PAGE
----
Blood in the Gutter

by Remy Lucien

Yesterday, a man

            with his penis as his profile picture liked every selfie I’d posted in the last six months,

and then my post wishing my partner a happy five year anniversary.

I laughed even though it wasn’t funny.

 

Some days laughter comes from the throat, slithering

            upwards in a convulsion, expelled like a bitter, disbelieving hiss.

 

Yesterday, a friend told me

            we needed a toothless neoliberal catchphrase like “love is love!”

and maybe then cis people would care about us.

I told her “trans women are women!” and we laughed even though it wasn’t funny.

 

Some days it feels good to believe I was born to be brave, and I can glimpse

            the silhouette of vigor. Some days I hear about a murder on the radio.

 

Yesterday as I was leaving a gas station a man smoking a cigarette by the door spit

            on my shoes. I didn’t stop to look him in the eye.

 

Yesterday, a woman said “we are dying” and I heard myself nested in the syllable

            which always sticks in my throat, because of course, I’m not dead yet.

I told her “they can’t kill all of us.”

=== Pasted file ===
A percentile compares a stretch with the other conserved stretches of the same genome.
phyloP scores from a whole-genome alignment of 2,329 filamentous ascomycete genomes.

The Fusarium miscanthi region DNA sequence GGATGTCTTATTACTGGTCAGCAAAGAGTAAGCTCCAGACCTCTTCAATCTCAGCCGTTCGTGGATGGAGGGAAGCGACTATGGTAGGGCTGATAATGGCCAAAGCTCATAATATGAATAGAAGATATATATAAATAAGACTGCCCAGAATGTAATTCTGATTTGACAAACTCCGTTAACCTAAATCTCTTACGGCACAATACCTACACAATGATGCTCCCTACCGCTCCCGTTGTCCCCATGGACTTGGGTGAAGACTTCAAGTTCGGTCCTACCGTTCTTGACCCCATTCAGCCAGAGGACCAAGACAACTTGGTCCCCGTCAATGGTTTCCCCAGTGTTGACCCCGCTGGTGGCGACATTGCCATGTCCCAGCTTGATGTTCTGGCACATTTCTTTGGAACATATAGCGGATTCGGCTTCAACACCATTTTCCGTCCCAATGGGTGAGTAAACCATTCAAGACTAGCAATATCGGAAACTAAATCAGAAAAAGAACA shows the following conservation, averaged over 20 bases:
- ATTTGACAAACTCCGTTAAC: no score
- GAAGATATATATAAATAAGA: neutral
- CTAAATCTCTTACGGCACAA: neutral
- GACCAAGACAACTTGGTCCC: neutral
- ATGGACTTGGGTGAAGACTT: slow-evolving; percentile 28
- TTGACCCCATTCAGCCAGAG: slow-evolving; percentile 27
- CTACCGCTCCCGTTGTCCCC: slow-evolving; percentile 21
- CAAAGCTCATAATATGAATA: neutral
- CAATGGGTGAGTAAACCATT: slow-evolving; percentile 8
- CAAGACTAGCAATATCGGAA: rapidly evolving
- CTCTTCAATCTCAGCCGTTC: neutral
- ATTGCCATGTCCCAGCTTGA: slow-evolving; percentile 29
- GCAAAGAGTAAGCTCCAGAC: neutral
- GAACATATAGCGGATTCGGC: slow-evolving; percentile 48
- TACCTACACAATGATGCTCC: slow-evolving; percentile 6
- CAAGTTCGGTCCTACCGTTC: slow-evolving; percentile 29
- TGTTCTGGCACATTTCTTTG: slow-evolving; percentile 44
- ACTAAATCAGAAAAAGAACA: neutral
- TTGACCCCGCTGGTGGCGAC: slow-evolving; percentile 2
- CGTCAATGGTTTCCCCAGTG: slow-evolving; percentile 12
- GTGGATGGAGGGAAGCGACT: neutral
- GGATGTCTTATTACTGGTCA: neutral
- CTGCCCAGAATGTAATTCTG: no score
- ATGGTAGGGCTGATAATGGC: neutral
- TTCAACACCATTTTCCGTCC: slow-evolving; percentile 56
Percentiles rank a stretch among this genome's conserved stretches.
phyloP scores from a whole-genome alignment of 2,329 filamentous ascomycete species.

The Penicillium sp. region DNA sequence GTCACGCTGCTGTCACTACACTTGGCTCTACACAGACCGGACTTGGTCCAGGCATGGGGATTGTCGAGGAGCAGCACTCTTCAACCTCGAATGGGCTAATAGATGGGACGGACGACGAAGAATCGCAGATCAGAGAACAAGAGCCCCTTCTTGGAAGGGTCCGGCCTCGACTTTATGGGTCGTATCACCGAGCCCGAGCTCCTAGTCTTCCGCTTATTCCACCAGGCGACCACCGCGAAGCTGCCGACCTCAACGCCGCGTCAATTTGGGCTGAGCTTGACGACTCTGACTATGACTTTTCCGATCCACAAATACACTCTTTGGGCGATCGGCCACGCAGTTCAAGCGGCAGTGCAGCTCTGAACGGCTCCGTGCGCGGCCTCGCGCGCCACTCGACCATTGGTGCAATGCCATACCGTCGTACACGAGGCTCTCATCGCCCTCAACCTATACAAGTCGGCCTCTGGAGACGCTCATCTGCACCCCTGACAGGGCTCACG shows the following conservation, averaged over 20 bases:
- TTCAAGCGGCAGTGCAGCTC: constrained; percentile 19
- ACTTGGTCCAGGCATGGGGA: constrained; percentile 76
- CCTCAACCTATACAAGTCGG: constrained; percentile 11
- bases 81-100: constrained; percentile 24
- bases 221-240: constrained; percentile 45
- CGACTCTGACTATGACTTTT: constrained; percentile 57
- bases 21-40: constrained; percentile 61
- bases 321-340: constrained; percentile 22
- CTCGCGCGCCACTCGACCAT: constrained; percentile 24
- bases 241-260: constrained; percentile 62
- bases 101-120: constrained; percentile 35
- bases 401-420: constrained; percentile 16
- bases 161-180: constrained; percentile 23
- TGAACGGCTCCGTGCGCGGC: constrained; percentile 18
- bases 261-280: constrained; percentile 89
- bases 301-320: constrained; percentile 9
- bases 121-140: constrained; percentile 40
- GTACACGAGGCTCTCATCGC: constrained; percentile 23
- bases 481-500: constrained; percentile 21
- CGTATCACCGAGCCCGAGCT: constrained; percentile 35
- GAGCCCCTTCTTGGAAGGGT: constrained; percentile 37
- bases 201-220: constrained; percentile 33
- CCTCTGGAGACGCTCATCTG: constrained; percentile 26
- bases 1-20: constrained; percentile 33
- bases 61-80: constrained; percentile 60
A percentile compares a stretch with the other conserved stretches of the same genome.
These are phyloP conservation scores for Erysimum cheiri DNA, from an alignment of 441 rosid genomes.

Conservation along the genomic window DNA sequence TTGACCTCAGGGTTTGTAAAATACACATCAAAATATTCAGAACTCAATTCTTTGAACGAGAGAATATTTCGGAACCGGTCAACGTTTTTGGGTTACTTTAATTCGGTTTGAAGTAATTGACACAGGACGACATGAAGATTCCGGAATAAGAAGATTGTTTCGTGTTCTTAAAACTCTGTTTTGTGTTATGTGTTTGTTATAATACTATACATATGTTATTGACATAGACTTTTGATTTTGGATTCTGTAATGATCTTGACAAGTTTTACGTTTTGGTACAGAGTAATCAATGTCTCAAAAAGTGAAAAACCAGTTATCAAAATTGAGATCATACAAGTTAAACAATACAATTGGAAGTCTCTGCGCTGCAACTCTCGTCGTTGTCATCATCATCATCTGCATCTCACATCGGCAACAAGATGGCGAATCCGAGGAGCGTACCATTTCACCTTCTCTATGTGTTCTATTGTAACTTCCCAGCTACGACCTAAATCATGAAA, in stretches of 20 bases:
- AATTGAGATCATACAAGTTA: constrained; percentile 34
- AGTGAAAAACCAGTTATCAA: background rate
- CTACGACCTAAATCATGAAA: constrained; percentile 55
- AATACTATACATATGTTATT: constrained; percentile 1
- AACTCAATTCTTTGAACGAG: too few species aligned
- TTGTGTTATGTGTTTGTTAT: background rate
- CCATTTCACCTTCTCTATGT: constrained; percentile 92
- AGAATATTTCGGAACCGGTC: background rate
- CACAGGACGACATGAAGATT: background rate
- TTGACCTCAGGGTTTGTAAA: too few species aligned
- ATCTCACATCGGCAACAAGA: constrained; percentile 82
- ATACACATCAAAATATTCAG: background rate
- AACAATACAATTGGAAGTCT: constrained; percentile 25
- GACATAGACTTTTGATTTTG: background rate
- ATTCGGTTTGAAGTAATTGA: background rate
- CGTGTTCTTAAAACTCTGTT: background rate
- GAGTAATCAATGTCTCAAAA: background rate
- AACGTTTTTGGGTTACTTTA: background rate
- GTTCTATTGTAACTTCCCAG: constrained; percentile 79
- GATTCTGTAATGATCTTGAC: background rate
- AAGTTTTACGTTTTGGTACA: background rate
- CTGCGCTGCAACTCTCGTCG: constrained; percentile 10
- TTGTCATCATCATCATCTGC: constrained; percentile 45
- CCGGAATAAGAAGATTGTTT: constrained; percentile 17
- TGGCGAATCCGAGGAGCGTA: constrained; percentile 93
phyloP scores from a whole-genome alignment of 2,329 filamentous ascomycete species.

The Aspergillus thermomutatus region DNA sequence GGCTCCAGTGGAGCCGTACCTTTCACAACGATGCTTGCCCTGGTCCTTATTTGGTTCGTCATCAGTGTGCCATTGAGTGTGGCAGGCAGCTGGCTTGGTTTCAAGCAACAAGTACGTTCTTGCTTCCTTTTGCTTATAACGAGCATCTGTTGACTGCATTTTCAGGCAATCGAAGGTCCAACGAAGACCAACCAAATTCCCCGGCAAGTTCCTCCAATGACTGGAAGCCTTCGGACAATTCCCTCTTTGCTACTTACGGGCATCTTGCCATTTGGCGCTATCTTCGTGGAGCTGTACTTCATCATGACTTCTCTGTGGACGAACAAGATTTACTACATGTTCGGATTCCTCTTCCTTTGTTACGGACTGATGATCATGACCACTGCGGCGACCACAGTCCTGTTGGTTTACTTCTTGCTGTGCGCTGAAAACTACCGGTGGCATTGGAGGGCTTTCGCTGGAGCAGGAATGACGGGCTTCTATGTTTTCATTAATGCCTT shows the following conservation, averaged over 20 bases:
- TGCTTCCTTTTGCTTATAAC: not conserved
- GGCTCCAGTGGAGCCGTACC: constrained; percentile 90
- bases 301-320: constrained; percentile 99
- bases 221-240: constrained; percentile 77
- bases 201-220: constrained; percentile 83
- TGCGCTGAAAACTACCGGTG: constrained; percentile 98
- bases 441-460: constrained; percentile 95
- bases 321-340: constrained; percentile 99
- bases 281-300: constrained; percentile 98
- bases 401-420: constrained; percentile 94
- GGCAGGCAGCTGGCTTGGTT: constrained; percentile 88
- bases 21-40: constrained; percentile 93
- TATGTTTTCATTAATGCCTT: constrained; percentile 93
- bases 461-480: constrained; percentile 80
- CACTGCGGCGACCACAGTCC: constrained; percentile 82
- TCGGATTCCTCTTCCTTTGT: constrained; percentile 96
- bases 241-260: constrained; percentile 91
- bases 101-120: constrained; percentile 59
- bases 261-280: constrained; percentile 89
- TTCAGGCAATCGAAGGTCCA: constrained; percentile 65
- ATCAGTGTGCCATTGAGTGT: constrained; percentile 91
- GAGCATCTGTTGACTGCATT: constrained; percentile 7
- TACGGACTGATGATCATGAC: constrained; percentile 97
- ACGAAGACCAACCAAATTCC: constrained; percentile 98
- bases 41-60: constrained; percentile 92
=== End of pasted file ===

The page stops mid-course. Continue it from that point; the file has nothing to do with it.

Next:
I want to tell you about all the constellations I never used to be able to discern

from clustered stars. I want to tell you about a discovery of joy.

 

I want to tell you about the transcendentalist beauty of shattering, of recreating

the body in its own image, of knowing the texture of a flame.

 

I want to tell you what it really means to do something for the first time. How it feels

to be surprised by your own laugh, your own sob, your own moan; the slow

            thrill of realization that your whole world is still fighting to be born.

 

Yesterday, Texas Governor Greg Abott directed state authorities to investigate gender-affirming medical care for transgender youth as child abuse.

 

Today, a friend told me

            to buy a gun.

 

I imagine us all, naked in the dark, swinging our arms erratic

and blind, and finding only each other's fingers stretching from empty hands.

            What have I been taught to do with grief?

 

It wasn’t the first time I’d heard that advice,

            floating between us like an inevitability.

It wasn’t the first time I didn’t have a response.

About the Author

Remy Lucien is a non-binary trans poet from Charlotte, North Carolina. She is passionate about many mediums of creative expression, including visual art, music, and especially writing in all of its forms.